Last month we talked about the much reported plan to force ISPs into enforcing file-sharing by imposing a “three strikes and you’re out” policy by which users who download infringing material online will be issued with two warnings and then their system will be disconnected from the network. I commented that this is part of a wide-ranging offensive by content owners in their battle against illegal downloading.
There is a complex negotiation taking place at the moment between the copyright industries and ISPs, where the details of the enforcement are being discussed. On the sidelines, you have the government threatening to unleash legislation if the parties do not come to an agreement. The next stage in the negotiating process seems to be taking place in Ireland, where Irish ISP Eircom has been taken to court over copyright infringement by its users. Daithí at Lex Ferenda has a comprehensive analysis of the case, which I will not repeat here. What seems to me, is that this lawsuit is just part of the ongoing enforcement shift by the music industry. As the direct attack on users failed, the industry is going after ISPs in a U-turn from previous policy of ISP indemnity.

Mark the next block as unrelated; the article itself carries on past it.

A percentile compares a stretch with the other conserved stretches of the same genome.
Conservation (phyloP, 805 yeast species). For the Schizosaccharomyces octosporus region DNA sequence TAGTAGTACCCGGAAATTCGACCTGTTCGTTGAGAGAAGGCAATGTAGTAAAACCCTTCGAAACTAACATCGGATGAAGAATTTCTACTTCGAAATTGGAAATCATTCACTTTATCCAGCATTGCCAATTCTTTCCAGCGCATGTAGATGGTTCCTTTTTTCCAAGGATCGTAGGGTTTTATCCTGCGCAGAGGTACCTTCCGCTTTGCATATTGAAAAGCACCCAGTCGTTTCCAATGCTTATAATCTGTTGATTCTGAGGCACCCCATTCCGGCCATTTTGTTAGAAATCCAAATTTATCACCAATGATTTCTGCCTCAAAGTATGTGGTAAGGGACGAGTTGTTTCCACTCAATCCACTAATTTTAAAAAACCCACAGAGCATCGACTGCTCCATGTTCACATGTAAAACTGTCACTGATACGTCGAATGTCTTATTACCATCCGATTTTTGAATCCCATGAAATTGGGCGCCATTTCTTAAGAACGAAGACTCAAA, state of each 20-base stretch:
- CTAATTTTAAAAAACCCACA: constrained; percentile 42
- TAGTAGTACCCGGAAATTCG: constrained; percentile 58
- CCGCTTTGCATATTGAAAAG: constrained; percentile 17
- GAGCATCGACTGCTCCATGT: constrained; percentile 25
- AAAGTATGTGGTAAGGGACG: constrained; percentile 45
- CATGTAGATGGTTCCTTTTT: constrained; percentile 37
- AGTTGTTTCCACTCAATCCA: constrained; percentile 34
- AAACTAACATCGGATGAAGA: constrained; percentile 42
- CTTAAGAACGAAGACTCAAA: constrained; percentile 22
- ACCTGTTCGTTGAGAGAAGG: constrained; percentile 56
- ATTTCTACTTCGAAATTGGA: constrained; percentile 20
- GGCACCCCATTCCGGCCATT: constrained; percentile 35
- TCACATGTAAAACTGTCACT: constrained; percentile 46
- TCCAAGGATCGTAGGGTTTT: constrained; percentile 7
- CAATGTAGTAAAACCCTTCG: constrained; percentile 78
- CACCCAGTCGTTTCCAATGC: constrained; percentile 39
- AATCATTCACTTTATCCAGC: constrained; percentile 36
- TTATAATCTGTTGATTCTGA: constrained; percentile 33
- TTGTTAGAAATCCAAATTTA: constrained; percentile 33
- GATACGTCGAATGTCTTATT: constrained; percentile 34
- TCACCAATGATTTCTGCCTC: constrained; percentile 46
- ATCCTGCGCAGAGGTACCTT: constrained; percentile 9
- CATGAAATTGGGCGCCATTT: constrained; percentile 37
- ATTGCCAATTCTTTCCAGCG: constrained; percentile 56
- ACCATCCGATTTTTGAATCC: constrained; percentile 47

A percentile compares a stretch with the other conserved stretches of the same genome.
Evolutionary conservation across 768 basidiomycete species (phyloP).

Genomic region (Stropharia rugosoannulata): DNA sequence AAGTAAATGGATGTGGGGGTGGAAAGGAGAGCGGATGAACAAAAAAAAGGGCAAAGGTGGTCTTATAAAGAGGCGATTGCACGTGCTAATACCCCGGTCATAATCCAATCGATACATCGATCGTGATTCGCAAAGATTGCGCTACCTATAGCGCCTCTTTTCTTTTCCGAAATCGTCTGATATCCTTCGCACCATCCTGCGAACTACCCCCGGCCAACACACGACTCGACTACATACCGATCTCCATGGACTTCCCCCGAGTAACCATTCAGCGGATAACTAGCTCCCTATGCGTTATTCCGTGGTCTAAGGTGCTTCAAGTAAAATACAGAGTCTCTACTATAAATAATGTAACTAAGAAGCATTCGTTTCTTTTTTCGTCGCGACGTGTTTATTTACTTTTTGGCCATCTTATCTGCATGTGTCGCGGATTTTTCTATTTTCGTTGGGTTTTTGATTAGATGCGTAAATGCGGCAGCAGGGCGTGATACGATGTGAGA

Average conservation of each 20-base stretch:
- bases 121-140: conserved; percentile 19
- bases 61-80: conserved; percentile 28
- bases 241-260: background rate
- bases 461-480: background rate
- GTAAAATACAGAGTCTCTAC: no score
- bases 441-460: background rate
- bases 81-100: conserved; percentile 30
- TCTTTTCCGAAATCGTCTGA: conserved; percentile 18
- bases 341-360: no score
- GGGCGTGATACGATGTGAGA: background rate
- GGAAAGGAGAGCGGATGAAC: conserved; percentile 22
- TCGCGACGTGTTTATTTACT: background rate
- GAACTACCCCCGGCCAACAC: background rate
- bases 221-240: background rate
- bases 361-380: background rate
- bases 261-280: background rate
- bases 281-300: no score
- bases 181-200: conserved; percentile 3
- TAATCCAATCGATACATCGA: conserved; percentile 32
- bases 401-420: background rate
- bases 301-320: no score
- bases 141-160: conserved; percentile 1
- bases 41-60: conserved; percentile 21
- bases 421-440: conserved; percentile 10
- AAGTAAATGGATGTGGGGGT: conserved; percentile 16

In the early days of the Internet as we know it, ISPs were subject to liability suits for hosting illegal, defamatory and/or infringing content. This practice shifted as it became clear that it was not feasible for ISPs to control vast amounts of information they hosted, and therefore notice-and-take-down approach prevailed. What we are seeing now is a large shift from that practice, as music owners have realised that their best chance of curbing infringement is to go after the ISPs. In my opinion, the Eircom suit serves two purposes: it tests the existing ISP limitation of liability; and it also sends a clear message to ISPs. Comply, or else.